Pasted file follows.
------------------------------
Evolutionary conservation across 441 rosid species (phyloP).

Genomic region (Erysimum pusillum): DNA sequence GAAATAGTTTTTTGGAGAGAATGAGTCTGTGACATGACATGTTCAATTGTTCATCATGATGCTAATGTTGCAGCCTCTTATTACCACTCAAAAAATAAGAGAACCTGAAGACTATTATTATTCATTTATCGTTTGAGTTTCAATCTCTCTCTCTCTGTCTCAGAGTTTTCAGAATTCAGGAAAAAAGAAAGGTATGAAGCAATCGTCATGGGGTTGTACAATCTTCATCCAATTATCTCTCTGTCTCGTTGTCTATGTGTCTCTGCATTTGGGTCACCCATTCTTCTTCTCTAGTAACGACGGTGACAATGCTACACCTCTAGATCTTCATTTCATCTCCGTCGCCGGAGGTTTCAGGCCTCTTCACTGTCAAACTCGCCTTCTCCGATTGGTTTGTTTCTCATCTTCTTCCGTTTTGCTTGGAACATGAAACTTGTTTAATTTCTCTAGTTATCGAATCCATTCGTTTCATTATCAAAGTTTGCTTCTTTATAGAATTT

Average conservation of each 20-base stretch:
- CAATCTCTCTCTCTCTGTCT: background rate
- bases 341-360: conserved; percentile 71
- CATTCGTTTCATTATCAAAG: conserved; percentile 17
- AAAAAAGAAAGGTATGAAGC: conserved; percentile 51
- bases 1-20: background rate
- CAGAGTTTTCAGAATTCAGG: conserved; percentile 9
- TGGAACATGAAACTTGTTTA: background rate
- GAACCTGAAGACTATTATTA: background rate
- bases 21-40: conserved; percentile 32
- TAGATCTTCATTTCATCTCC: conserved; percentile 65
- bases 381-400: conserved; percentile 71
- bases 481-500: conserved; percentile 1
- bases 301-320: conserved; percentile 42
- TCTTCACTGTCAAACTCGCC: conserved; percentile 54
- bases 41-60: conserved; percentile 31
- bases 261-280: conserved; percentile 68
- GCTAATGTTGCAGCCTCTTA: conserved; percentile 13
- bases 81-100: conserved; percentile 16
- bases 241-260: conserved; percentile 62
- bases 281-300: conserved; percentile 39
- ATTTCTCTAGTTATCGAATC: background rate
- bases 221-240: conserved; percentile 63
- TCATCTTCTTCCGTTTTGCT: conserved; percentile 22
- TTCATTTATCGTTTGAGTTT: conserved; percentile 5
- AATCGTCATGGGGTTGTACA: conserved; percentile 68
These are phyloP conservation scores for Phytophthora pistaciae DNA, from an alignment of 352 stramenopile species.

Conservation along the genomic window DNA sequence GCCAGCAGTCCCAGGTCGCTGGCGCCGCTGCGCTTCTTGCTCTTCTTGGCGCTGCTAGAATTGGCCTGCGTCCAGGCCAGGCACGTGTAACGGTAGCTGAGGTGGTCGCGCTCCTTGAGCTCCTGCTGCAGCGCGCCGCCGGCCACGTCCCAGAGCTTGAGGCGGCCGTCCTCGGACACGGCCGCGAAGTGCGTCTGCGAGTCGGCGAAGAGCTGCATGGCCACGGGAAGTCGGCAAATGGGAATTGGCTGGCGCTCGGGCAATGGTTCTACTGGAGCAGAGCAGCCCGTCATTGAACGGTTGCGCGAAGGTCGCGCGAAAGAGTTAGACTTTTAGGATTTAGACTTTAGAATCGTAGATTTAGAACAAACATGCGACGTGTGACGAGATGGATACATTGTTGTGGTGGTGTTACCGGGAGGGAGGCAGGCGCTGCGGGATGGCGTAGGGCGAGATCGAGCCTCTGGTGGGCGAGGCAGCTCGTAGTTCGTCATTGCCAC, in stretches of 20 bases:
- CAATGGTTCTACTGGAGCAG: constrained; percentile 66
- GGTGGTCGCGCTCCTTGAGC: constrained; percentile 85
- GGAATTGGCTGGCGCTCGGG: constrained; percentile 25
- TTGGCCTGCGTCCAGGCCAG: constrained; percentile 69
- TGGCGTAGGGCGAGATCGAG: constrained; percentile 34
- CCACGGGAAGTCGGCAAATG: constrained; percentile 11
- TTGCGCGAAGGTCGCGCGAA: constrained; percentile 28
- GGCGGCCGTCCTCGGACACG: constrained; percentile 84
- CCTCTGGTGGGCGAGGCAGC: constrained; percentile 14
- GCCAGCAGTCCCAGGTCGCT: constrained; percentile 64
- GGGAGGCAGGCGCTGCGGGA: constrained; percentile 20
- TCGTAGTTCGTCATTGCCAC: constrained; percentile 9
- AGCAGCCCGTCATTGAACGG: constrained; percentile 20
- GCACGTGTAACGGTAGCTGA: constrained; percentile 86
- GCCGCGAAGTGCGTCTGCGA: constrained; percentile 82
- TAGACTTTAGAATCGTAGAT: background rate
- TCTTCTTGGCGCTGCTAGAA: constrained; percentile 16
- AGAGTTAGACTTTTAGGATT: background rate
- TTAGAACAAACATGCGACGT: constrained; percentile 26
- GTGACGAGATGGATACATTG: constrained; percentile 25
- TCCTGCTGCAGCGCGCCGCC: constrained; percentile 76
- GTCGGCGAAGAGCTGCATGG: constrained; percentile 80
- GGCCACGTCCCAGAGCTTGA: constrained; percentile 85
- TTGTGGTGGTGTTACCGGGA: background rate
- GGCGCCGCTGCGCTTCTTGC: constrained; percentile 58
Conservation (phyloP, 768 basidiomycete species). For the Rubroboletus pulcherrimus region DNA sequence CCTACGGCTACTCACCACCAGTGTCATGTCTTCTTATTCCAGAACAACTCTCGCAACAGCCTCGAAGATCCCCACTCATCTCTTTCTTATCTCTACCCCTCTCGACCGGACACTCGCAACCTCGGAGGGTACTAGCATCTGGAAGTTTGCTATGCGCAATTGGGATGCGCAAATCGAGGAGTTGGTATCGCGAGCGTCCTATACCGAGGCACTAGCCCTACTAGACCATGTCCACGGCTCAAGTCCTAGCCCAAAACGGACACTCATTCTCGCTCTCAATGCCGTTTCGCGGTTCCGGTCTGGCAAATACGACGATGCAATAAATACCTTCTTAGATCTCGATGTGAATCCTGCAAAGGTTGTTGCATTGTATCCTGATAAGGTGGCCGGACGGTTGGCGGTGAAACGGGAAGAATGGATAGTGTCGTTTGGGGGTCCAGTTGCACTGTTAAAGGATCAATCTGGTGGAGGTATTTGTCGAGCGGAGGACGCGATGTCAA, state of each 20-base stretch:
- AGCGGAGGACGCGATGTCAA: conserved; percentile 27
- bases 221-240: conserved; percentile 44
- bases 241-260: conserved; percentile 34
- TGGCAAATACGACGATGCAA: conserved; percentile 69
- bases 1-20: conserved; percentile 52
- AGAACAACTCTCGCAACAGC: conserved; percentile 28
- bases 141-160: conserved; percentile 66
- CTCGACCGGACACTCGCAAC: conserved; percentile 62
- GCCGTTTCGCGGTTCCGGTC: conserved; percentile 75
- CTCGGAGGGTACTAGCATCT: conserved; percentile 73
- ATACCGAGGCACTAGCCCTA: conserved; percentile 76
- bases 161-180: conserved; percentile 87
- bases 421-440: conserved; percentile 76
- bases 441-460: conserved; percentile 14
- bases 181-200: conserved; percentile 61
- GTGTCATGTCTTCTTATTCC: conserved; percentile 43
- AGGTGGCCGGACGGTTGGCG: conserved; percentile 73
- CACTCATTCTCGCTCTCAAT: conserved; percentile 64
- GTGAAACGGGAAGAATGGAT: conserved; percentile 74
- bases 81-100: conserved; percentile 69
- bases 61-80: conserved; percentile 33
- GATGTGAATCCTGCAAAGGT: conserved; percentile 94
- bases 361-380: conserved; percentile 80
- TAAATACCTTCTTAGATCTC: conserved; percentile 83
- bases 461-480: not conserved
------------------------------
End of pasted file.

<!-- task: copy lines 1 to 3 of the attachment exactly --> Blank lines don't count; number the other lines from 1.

Evolutionary conservation across 441 rosid species (phyloP).

Genomic region (Erysimum pusillum): DNA sequence GAAATAGTTTTTTGGAGAGAATGAGTCTGTGACATGACATGTTCAATTGTTCATCATGATGCTAATGTTGCAGCCTCTTATTACCACTCAAAAAATAAGAGAACCTGAAGACTATTATTATTCATTTATCGTTTGAGTTTCAATCTCTCTCTCTCTGTCTCAGAGTTTTCAGAATTCAGGAAAAAAGAAAGGTATGAAGCAATCGTCATGGGGTTGTACAATCTTCATCCAATTATCTCTCTGTCTCGTTGTCTATGTGTCTCTGCATTTGGGTCACCCATTCTTCTTCTCTAGTAACGACGGTGACAATGCTACACCTCTAGATCTTCATTTCATCTCCGTCGCCGGAGGTTTCAGGCCTCTTCACTGTCAAACTCGCCTTCTCCGATTGGTTTGTTTCTCATCTTCTTCCGTTTTGCTTGGAACATGAAACTTGTTTAATTTCTCTAGTTATCGAATCCATTCGTTTCATTATCAAAGTTTGCTTCTTTATAGAATTT

Average conservation of each 20-base stretch: